ESL Games are an excellent way to put students in situations where they need to use English. Basic repetition and root memorization can work to a point but to master a language you need to be able to make it your own and play with the language as a whole rather than simply compartmentalizing a weekly target language.
In my experience one of the best ways to use the English language as a whole is by using very broad and vague guessing games like 20 Questions. 20 Questions is a simple game that you probably already know from your own childhood.
- There are no materials required.
- 20 Questions works for almost any size of ESL class.
- This ESL game will work with almost any level of ability.
- A game of 20 Questions should last between 10 and 15 minutes depending on the size of your class.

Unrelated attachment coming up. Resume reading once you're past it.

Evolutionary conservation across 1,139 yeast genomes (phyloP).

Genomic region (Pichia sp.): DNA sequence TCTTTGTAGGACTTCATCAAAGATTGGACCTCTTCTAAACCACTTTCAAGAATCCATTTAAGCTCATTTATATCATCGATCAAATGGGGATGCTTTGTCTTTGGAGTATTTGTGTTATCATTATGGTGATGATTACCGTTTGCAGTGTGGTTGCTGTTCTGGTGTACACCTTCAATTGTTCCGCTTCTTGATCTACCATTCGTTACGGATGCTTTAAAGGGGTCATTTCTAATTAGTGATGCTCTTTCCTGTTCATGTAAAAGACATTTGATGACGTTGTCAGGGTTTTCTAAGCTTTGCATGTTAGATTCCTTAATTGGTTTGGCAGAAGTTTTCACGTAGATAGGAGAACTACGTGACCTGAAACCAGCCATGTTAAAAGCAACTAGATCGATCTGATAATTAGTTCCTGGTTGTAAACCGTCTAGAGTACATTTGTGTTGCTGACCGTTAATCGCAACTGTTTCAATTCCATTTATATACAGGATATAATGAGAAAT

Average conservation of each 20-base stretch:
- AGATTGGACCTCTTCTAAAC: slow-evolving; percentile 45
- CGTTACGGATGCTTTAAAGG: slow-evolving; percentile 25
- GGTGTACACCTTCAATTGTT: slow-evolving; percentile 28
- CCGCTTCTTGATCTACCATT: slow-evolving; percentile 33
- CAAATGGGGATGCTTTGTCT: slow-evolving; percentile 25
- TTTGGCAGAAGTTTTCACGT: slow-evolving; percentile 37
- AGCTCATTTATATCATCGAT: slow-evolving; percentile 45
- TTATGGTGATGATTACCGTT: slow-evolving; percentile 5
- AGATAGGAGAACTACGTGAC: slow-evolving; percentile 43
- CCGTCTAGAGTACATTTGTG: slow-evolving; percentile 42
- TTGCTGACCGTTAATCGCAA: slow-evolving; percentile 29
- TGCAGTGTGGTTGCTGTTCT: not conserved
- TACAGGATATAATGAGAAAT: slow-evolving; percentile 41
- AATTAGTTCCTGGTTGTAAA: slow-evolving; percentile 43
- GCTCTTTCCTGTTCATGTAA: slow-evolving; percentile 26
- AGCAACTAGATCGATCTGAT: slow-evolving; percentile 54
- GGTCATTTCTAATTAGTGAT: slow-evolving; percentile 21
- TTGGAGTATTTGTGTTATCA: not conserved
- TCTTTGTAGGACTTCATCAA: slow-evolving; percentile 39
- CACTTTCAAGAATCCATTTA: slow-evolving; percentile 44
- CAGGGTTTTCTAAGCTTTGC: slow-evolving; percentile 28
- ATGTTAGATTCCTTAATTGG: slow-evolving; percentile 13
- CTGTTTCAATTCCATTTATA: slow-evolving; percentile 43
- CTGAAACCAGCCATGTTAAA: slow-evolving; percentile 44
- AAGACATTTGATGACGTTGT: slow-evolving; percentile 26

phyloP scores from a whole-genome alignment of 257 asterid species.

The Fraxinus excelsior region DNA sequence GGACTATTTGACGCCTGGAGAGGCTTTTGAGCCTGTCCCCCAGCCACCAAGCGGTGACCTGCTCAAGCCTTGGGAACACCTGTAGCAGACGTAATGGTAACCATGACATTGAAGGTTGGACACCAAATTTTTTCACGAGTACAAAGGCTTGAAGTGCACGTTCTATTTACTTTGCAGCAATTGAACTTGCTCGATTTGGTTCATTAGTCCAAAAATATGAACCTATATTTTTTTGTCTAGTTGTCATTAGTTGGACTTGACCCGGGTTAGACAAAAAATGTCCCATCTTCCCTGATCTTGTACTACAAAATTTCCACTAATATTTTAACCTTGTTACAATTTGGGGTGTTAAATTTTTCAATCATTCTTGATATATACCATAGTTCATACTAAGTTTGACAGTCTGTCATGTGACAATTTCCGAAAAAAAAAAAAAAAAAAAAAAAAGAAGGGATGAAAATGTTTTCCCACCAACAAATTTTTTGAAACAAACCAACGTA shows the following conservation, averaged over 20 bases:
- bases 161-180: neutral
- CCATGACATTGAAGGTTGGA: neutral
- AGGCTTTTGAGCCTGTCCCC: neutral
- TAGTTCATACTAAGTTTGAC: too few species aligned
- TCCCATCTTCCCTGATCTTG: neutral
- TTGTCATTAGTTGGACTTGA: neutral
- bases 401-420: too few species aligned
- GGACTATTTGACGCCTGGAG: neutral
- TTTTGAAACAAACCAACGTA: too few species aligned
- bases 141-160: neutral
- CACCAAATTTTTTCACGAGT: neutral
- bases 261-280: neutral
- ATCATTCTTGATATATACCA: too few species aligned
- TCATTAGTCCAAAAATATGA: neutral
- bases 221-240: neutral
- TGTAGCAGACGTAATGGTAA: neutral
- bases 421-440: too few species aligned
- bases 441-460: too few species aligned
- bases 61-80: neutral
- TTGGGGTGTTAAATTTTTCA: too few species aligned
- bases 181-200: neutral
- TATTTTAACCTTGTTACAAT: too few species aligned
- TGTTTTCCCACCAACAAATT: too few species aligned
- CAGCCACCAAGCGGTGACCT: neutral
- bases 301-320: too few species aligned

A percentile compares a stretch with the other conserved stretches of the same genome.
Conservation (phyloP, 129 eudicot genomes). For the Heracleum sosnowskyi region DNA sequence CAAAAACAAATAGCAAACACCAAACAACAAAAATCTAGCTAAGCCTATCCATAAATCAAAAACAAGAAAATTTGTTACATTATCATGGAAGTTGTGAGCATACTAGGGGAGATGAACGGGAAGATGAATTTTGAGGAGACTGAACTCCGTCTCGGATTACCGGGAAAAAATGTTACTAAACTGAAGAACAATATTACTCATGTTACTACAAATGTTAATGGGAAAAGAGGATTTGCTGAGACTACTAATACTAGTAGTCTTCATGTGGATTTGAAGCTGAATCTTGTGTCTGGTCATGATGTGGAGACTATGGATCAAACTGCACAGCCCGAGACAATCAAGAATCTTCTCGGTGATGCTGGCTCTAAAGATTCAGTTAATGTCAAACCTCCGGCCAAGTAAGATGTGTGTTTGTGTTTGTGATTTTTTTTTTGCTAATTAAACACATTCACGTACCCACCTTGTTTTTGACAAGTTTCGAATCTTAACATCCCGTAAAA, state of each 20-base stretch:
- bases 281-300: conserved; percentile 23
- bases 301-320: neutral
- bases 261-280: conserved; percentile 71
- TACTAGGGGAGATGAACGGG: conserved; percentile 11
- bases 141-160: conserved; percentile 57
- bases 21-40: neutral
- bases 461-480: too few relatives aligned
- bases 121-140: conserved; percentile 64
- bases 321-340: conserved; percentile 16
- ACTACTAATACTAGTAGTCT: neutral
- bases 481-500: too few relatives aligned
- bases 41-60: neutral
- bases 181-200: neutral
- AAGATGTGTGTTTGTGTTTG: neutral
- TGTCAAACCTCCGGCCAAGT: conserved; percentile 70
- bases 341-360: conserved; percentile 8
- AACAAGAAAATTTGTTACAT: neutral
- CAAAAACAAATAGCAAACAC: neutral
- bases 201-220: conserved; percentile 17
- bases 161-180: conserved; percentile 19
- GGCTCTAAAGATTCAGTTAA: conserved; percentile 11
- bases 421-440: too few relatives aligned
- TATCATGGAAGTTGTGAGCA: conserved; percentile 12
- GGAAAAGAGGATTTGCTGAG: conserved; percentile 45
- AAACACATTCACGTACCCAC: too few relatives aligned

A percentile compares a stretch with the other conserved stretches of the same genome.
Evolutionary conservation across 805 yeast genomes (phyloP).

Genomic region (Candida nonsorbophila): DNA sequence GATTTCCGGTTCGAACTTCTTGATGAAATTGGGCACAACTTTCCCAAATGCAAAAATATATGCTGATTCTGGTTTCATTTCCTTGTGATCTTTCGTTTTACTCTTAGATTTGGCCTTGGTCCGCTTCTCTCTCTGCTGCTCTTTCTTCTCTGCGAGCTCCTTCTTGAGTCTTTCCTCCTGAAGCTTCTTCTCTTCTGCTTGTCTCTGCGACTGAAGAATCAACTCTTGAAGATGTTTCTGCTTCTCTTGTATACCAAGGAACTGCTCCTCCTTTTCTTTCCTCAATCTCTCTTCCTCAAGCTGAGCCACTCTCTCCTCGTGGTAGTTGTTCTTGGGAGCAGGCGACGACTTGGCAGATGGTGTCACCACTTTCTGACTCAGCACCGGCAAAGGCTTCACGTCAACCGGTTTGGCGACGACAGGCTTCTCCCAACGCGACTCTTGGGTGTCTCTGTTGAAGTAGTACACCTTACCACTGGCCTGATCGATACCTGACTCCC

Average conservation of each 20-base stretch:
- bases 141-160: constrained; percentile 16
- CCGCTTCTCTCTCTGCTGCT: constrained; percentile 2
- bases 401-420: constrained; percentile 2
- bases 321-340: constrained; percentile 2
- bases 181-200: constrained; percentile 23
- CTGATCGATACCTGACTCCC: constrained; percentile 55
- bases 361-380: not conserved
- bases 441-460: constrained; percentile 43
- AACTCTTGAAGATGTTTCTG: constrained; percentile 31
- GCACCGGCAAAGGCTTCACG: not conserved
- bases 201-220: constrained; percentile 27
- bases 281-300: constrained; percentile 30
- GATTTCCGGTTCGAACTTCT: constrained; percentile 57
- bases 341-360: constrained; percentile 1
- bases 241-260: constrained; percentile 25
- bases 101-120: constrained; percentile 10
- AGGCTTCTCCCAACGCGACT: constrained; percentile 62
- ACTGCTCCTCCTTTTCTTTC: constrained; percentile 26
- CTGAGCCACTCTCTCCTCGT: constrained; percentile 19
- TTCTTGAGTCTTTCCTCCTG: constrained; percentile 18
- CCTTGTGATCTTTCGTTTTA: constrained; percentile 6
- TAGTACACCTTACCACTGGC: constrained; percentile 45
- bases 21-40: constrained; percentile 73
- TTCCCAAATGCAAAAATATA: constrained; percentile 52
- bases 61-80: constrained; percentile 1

- Divide your ESL class into pair or small groups of 3 or 4 students. I prefer pairs but in larger classes, small groups tend to work better.
- One person in the group has to think of a “thing” and not tell anyone what that “thing” is. It can be a food, name, place, color, etc. Usually the “thing” selected will be a noun.
- The other members of the group have a total of 20 Questions to figure out what the “thing” is.
- To make it more complicated the “Answerer” (the person answering questions) can only reply to question using “yes”, “no” or adverbs of frequency like “sometimes”, “rarely” and “usually”.
- The “Questioners” (people asking the questions) must ask questions such as “Is it something you can eat?” “Is it something you should eat?” ect.
- If the Questioners can guess what the “thing” is before they’ve reached the 20 Question maximum they win. If the fail to guess before the 20 Question limit the Answerer wins.
What makes this ESL Game so great is the simplicity. There are no materials required and the set-up takes seconds. The students asking questions have to figure out how to ask “yes/no” style questions and the randomness of the activity will surely bring some new vocabulary into the lesson.